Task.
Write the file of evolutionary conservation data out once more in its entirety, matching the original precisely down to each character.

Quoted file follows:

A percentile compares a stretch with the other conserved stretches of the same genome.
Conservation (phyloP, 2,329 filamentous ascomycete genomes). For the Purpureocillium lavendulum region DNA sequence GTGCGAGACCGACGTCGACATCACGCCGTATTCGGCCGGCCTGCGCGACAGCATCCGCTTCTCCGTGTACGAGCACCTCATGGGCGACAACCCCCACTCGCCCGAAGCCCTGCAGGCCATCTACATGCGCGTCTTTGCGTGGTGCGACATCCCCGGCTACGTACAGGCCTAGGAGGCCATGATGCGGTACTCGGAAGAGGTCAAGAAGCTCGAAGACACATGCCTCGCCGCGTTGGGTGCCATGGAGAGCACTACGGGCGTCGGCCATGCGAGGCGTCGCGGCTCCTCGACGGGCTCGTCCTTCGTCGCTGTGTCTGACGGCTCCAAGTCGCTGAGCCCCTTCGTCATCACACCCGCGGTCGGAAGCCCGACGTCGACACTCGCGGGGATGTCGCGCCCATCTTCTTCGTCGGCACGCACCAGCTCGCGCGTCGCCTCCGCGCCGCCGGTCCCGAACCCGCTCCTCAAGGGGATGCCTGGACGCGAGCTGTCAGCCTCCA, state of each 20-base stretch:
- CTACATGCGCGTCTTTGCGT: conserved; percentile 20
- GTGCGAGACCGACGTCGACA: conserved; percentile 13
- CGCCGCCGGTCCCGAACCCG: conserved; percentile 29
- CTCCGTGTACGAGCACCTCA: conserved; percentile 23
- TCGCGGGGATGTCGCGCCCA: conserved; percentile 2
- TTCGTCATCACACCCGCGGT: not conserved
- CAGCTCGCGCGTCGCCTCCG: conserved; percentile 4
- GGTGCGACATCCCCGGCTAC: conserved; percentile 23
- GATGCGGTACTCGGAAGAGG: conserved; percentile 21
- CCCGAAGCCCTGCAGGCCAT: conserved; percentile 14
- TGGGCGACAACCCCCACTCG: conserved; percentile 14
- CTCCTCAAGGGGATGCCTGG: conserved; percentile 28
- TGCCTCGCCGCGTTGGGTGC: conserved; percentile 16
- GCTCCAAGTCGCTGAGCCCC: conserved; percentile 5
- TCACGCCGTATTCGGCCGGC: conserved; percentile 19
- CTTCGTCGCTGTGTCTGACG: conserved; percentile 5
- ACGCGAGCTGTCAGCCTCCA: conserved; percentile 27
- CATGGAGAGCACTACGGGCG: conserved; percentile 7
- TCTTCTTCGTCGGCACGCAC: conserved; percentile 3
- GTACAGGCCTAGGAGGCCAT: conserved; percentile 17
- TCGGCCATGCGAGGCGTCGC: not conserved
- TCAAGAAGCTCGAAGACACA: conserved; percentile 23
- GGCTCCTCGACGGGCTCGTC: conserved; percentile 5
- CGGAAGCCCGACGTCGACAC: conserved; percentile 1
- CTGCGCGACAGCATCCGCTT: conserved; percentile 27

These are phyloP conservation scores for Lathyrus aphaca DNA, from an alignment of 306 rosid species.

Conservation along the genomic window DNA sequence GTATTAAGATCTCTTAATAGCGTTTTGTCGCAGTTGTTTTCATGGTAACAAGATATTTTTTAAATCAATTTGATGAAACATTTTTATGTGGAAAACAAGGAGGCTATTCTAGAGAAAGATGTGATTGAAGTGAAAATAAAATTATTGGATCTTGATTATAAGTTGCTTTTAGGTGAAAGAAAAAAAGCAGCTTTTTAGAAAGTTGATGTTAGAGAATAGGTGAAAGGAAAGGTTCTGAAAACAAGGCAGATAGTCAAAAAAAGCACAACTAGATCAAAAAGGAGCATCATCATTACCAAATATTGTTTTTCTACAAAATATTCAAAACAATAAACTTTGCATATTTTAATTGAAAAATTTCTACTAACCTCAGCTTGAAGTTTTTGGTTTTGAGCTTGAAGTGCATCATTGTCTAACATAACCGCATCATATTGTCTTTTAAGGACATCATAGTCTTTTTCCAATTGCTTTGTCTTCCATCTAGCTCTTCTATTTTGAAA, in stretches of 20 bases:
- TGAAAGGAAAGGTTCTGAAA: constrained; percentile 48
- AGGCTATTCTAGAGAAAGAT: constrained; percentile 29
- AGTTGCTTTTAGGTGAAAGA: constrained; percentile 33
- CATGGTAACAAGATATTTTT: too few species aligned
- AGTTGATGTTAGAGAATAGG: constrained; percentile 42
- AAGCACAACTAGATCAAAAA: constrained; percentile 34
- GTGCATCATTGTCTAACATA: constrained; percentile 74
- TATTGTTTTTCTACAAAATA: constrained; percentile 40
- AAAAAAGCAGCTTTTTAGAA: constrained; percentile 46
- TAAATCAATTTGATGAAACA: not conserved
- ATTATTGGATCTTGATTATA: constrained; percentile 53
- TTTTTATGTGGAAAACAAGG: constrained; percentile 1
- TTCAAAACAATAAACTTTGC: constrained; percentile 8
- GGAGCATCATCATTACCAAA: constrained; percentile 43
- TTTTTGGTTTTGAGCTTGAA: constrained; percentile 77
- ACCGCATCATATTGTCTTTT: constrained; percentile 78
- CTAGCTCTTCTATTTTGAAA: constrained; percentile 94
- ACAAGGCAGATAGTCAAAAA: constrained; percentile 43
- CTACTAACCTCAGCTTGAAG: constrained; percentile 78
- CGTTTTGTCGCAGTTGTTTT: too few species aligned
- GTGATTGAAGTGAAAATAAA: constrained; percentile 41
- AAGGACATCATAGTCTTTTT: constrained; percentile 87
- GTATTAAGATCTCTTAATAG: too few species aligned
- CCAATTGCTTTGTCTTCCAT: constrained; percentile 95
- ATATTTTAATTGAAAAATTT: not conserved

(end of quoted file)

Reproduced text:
A percentile compares a stretch with the other conserved stretches of the same genome.
Conservation (phyloP, 2,329 filamentous ascomycete genomes). For the Purpureocillium lavendulum region DNA sequence GTGCGAGACCGACGTCGACATCACGCCGTATTCGGCCGGCCTGCGCGACAGCATCCGCTTCTCCGTGTACGAGCACCTCATGGGCGACAACCCCCACTCGCCCGAAGCCCTGCAGGCCATCTACATGCGCGTCTTTGCGTGGTGCGACATCCCCGGCTACGTACAGGCCTAGGAGGCCATGATGCGGTACTCGGAAGAGGTCAAGAAGCTCGAAGACACATGCCTCGCCGCGTTGGGTGCCATGGAGAGCACTACGGGCGTCGGCCATGCGAGGCGTCGCGGCTCCTCGACGGGCTCGTCCTTCGTCGCTGTGTCTGACGGCTCCAAGTCGCTGAGCCCCTTCGTCATCACACCCGCGGTCGGAAGCCCGACGTCGACACTCGCGGGGATGTCGCGCCCATCTTCTTCGTCGGCACGCACCAGCTCGCGCGTCGCCTCCGCGCCGCCGGTCCCGAACCCGCTCCTCAAGGGGATGCCTGGACGCGAGCTGTCAGCCTCCA, state of each 20-base stretch:
- CTACATGCGCGTCTTTGCGT: conserved; percentile 20
- GTGCGAGACCGACGTCGACA: conserved; percentile 13
- CGCCGCCGGTCCCGAACCCG: conserved; percentile 29
- CTCCGTGTACGAGCACCTCA: conserved; percentile 23
- TCGCGGGGATGTCGCGCCCA: conserved; percentile 2
- TTCGTCATCACACCCGCGGT: not conserved
- CAGCTCGCGCGTCGCCTCCG: conserved; percentile 4
- GGTGCGACATCCCCGGCTAC: conserved; percentile 23
- GATGCGGTACTCGGAAGAGG: conserved; percentile 21
- CCCGAAGCCCTGCAGGCCAT: conserved; percentile 14
- TGGGCGACAACCCCCACTCG: conserved; percentile 14
- CTCCTCAAGGGGATGCCTGG: conserved; percentile 28
- TGCCTCGCCGCGTTGGGTGC: conserved; percentile 16
- GCTCCAAGTCGCTGAGCCCC: conserved; percentile 5
- TCACGCCGTATTCGGCCGGC: conserved; percentile 19
- CTTCGTCGCTGTGTCTGACG: conserved; percentile 5
- ACGCGAGCTGTCAGCCTCCA: conserved; percentile 27
- CATGGAGAGCACTACGGGCG: conserved; percentile 7
- TCTTCTTCGTCGGCACGCAC: conserved; percentile 3
- GTACAGGCCTAGGAGGCCAT: conserved; percentile 17
- TCGGCCATGCGAGGCGTCGC: not conserved
- TCAAGAAGCTCGAAGACACA: conserved; percentile 23
- GGCTCCTCGACGGGCTCGTC: conserved; percentile 5
- CGGAAGCCCGACGTCGACAC: conserved; percentile 1
- CTGCGCGACAGCATCCGCTT: conserved; percentile 27

These are phyloP conservation scores for Lathyrus aphaca DNA, from an alignment of 306 rosid species.

Conservation along the genomic window DNA sequence GTATTAAGATCTCTTAATAGCGTTTTGTCGCAGTTGTTTTCATGGTAACAAGATATTTTTTAAATCAATTTGATGAAACATTTTTATGTGGAAAACAAGGAGGCTATTCTAGAGAAAGATGTGATTGAAGTGAAAATAAAATTATTGGATCTTGATTATAAGTTGCTTTTAGGTGAAAGAAAAAAAGCAGCTTTTTAGAAAGTTGATGTTAGAGAATAGGTGAAAGGAAAGGTTCTGAAAACAAGGCAGATAGTCAAAAAAAGCACAACTAGATCAAAAAGGAGCATCATCATTACCAAATATTGTTTTTCTACAAAATATTCAAAACAATAAACTTTGCATATTTTAATTGAAAAATTTCTACTAACCTCAGCTTGAAGTTTTTGGTTTTGAGCTTGAAGTGCATCATTGTCTAACATAACCGCATCATATTGTCTTTTAAGGACATCATAGTCTTTTTCCAATTGCTTTGTCTTCCATCTAGCTCTTCTATTTTGAAA, in stretches of 20 bases:
- TGAAAGGAAAGGTTCTGAAA: constrained; percentile 48
- AGGCTATTCTAGAGAAAGAT: constrained; percentile 29
- AGTTGCTTTTAGGTGAAAGA: constrained; percentile 33
- CATGGTAACAAGATATTTTT: too few species aligned
- AGTTGATGTTAGAGAATAGG: constrained; percentile 42
- AAGCACAACTAGATCAAAAA: constrained; percentile 34
- GTGCATCATTGTCTAACATA: constrained; percentile 74
- TATTGTTTTTCTACAAAATA: constrained; percentile 40
- AAAAAAGCAGCTTTTTAGAA: constrained; percentile 46
- TAAATCAATTTGATGAAACA: not conserved
- ATTATTGGATCTTGATTATA: constrained; percentile 53
- TTTTTATGTGGAAAACAAGG: constrained; percentile 1
- TTCAAAACAATAAACTTTGC: constrained; percentile 8
- GGAGCATCATCATTACCAAA: constrained; percentile 43
- TTTTTGGTTTTGAGCTTGAA: constrained; percentile 77
- ACCGCATCATATTGTCTTTT: constrained; percentile 78
- CTAGCTCTTCTATTTTGAAA: constrained; percentile 94
- ACAAGGCAGATAGTCAAAAA: constrained; percentile 43
- CTACTAACCTCAGCTTGAAG: constrained; percentile 78
- CGTTTTGTCGCAGTTGTTTT: too few species aligned
- GTGATTGAAGTGAAAATAAA: constrained; percentile 41
- AAGGACATCATAGTCTTTTT: constrained; percentile 87
- GTATTAAGATCTCTTAATAG: too few species aligned
- CCAATTGCTTTGTCTTCCAT: constrained; percentile 95
- ATATTTTAATTGAAAAATTT: not conserved